Your bored and have nothing to do. Nowhere to go. Not old enough to drive but still too young for permission to walk around town. Then suddenly, your sister screeches up the driveway in the wood-paneled, family station wagon and calls out to you…



Whether it was Blockbuster or the little ratty video store on the corner with the grumpy desk clerk who also sold cigarettes and rubbers, EVERYONE misses video rental stores. The current age of “movie browsing convenience at your fingertips” will never hold a candle to walking those carpeted aisles of endless VHS wonder. The ritual of physically walking into a video store to choose a movie is something we didn’t even realize at the time was so precious.


Anyone remember TNUC’s Love Letter to Blockbuster? That was basically our attempt at an apology on behalf of all the online bashing the video rental legend received from whiny nerds who somehow were still complaining about their “bad experiences” at Blockbuster back in the day. Mind you, this was also happening while the business was rotting away and slowly closing their stores. Soulless idiots!

I have just as many fond memories of browsing rows of VHS covers at the mom n’ pop rental places as I do at Blockbuster. When I was in 5th grade I clearly remember reaching into the bargain bin at our Blockbuster and pulling out a copy of Surf Nazis Must Die for $2.99. Normally I’d be too intimidated by horror titles to actually rent one during that time, and browsing around just staring at them was enough excitement. But a Nazi with a robotic hand and machine gun, surfing a wave over a babe looking up in pure terror? Count me in.


There are many things these days that instantly remind me of being at the video store. Fake-buttery popcorn, microwaved pizza, clam-shell plastic, weird carpet smells…the list is massive. Also whenever I see those rubbery Teenage Mutant Ninja Turtles from from the 1990 movie…instant video store dreams.

One strange memory that sticks out in my mind from video store days, which would actually foreshadow an obsession later down the road, was this:


I’ll never forget combing the action/adventure section and seeing 1987’s THE BARBARIANS staring right back at me. I’d usually do one of those quick looks back and forth while moving down the aisle, excited but a little uncomfortable at what I was looking at. It isn’t everyday a 9 year old comes across an image of oily, bulging twin meatballs in loin cloths.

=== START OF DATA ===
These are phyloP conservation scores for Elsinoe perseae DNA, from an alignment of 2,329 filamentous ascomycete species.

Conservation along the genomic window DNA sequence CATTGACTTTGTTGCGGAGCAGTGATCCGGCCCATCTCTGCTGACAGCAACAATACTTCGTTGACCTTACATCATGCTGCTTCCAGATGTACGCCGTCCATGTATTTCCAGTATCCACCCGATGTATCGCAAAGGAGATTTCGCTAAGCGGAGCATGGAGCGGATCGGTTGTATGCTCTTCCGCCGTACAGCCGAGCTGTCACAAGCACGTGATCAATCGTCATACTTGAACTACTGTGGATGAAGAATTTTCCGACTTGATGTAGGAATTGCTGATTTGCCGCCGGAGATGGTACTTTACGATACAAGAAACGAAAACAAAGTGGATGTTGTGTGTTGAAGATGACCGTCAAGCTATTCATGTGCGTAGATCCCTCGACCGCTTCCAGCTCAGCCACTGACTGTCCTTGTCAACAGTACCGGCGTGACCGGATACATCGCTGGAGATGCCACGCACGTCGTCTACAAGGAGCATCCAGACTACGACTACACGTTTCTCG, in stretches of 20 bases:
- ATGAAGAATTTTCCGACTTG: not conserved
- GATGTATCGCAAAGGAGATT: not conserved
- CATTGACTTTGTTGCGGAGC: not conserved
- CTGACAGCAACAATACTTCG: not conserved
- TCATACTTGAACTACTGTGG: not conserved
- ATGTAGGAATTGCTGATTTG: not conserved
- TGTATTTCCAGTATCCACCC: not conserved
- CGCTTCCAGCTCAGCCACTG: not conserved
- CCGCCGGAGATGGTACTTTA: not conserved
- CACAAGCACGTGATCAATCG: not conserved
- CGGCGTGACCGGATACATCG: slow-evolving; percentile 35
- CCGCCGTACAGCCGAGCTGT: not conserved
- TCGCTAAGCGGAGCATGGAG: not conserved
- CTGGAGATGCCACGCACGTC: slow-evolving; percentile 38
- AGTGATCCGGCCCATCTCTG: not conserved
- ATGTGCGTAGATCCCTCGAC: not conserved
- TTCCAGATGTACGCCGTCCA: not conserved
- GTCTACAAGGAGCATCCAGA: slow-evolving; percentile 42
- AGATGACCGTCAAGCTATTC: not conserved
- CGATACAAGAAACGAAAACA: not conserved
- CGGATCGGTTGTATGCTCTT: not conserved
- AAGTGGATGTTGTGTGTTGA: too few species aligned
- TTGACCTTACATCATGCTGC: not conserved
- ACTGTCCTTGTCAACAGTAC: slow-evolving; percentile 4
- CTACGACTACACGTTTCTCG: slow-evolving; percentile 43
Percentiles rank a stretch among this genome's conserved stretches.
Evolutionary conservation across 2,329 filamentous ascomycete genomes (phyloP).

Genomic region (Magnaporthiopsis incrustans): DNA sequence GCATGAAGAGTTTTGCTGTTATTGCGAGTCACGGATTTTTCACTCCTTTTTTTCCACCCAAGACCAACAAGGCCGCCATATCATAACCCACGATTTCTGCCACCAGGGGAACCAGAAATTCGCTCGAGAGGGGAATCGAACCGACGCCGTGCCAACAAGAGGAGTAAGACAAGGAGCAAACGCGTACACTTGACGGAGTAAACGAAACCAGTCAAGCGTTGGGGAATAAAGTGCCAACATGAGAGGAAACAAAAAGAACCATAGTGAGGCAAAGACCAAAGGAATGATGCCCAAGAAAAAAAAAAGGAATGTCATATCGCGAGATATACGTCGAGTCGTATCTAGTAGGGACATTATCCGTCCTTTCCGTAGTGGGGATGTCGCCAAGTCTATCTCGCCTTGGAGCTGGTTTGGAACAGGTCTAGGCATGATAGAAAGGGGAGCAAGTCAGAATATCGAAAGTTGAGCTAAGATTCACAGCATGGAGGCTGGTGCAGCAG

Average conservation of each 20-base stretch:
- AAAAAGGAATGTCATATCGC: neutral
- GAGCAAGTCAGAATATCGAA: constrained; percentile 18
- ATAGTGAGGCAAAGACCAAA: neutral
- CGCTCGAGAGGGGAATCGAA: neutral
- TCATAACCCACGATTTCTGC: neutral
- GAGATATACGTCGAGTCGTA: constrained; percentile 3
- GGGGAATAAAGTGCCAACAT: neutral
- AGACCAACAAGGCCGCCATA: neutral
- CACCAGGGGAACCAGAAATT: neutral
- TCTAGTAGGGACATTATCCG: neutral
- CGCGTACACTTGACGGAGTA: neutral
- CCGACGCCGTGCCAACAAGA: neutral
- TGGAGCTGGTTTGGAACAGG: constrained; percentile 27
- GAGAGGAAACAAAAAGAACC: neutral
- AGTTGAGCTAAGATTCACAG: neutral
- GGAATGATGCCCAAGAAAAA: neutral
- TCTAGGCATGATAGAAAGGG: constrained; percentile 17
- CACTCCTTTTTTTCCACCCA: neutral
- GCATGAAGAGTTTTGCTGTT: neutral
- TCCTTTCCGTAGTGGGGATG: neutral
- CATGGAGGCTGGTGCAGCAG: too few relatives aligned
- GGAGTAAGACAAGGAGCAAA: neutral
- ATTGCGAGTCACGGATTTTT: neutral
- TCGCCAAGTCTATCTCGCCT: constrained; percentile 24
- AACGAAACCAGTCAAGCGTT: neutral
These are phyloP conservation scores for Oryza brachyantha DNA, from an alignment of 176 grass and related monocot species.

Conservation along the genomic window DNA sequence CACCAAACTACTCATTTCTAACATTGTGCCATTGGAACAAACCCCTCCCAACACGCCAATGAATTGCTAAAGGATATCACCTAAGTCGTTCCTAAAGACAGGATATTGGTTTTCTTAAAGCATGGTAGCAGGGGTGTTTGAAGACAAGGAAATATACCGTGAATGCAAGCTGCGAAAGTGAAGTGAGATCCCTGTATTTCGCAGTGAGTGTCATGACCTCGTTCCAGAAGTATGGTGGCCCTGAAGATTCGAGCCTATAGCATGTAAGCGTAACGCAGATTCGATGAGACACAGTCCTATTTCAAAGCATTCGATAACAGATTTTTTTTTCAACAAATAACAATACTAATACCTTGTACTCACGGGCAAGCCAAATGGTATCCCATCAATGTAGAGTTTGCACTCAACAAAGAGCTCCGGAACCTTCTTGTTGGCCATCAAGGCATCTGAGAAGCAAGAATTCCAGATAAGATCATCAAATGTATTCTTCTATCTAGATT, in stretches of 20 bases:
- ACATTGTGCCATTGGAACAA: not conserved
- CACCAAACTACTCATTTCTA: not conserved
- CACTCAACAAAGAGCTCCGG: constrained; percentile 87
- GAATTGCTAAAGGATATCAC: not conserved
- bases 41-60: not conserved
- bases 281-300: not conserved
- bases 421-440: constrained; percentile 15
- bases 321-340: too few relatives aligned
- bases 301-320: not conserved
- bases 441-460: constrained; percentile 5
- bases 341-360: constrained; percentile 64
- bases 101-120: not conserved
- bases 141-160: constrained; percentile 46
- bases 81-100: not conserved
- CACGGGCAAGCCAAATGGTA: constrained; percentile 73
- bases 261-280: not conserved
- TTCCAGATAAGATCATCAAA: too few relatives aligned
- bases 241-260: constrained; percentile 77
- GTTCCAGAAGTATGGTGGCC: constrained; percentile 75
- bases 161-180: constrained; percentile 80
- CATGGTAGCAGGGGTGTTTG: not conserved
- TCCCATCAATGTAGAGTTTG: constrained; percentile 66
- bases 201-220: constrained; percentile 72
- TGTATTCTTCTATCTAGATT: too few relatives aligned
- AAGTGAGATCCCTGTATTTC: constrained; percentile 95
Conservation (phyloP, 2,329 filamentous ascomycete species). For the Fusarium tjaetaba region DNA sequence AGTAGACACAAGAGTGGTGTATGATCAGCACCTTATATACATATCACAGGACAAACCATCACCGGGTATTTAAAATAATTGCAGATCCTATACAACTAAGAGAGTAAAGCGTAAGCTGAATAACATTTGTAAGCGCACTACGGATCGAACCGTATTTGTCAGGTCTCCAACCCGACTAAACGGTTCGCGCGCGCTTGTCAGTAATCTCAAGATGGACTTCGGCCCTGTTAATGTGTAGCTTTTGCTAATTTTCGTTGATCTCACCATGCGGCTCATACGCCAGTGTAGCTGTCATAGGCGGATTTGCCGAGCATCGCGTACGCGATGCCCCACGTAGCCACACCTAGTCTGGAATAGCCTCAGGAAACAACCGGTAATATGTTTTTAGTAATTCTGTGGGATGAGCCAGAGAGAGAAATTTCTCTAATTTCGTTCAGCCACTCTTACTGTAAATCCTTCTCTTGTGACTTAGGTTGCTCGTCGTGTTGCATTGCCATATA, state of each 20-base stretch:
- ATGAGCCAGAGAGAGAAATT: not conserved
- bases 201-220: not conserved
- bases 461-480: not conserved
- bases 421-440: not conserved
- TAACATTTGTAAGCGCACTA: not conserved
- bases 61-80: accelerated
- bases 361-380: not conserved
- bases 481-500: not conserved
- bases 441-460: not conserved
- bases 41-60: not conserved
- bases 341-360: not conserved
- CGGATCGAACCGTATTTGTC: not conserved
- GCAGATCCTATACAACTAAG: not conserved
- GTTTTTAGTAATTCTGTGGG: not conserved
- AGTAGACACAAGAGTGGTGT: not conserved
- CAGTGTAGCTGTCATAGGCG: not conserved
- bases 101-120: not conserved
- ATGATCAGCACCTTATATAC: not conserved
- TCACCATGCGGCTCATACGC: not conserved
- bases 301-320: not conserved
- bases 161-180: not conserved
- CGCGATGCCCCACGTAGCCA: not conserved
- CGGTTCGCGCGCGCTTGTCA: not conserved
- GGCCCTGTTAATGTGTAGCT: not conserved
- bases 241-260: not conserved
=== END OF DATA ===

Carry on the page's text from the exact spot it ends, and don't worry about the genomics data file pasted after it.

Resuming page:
Are there any video rental locations still in operation where you live? Did your local shop have an adult XXX section with those bizarre saloon doors? Tell TNUC everything in the comment section!






† R.I.P. †

[Local-Hot-Spot-Of-The-Month is a adrenaline-thrusting history lesson and celebration of signature hangout spots one might recognize from television, film or real life. Our objective is to not just rediscover and dissect these places, but more importantly create a feeling like you’re really there. Take your time with these entries. Hang out. Turn some music on.
To visit the rest of ’em, go here.]


  1. Fantastic article! My local video stores were a big part of my formative years. I know I wouldn’t be the same person I am today if I had modern technology at my fingertips. There was something special about renting two movies for the weekend and being stuck with them. Very rarely did I leave one unfinished – in fact, I almost always watched them multiple times before they went back.

    Also, I’m glad you mentioned the saloon style doors. There was always such a sense of mystery as to what was behind them. It was always fun to see someone you know coming out of there (teachers, etc.).

    What an awesome picture of that horror section. A lot of those spines bring back memories. Although, it is definitely a mid 90s picture or later – Jason Goes to Hell, later Hellraiser sequels, Bram Stoker’s Dracula, Jack Frost. I think I see Bones and Blair Witch 2.

    I love the Italian stuff there though – House by the Cemetery, Creepers. I would have loved that store.

    That Rent A Flick looks pretty dingy. I’d love to have a peek inside!

  2. Our local spot in Pacific Grove, California was Movie Mart. Nestled in a little corner lot by a hair salon and hardware store, Movie Mart was where I first became entranced with the covers of ’80s horror flicks. C.H.U.D., Return of the Living Dead, Motel Hell – artwork flush with the slime, fog and eerie light that we treasure nowadays. The staff there was a crew of perpetually stoned teens that would have made good victims in those movies I obsessed over, and they would eventually let me and my degenerate tween comrades rent PG-13 and R movies after they learned no one would narc. Blockbuster put them out of business, but no hard feelings, the brick and mortar video store model wasn’t long for this earth anyway. Cheers to the movie store, an experience younger generations are shit out of luck for.

  3. My horror obsession began with those VHS covers. Covers like Killer Party, Bad Taste, Terror Vision, Blood Diner, Phenomena (Creepers) those images left you with a million questions. The only way to get any answers was to rent as many as you could. Another cool thing to come out of there was when I go to rent the TurboGrafx-16 game system so I could play Splatter House. My place also had the saloon doors tucked in the corner. Later my family ended up running the place, when it finally closed in the DVD days I pretty much took the whole horror and action sections home with me.

  4. We had Video View which had a slight advantage because it was in the same shopping center as Pizza Hut. If only we realized the heaven on earth we were living in at the time.

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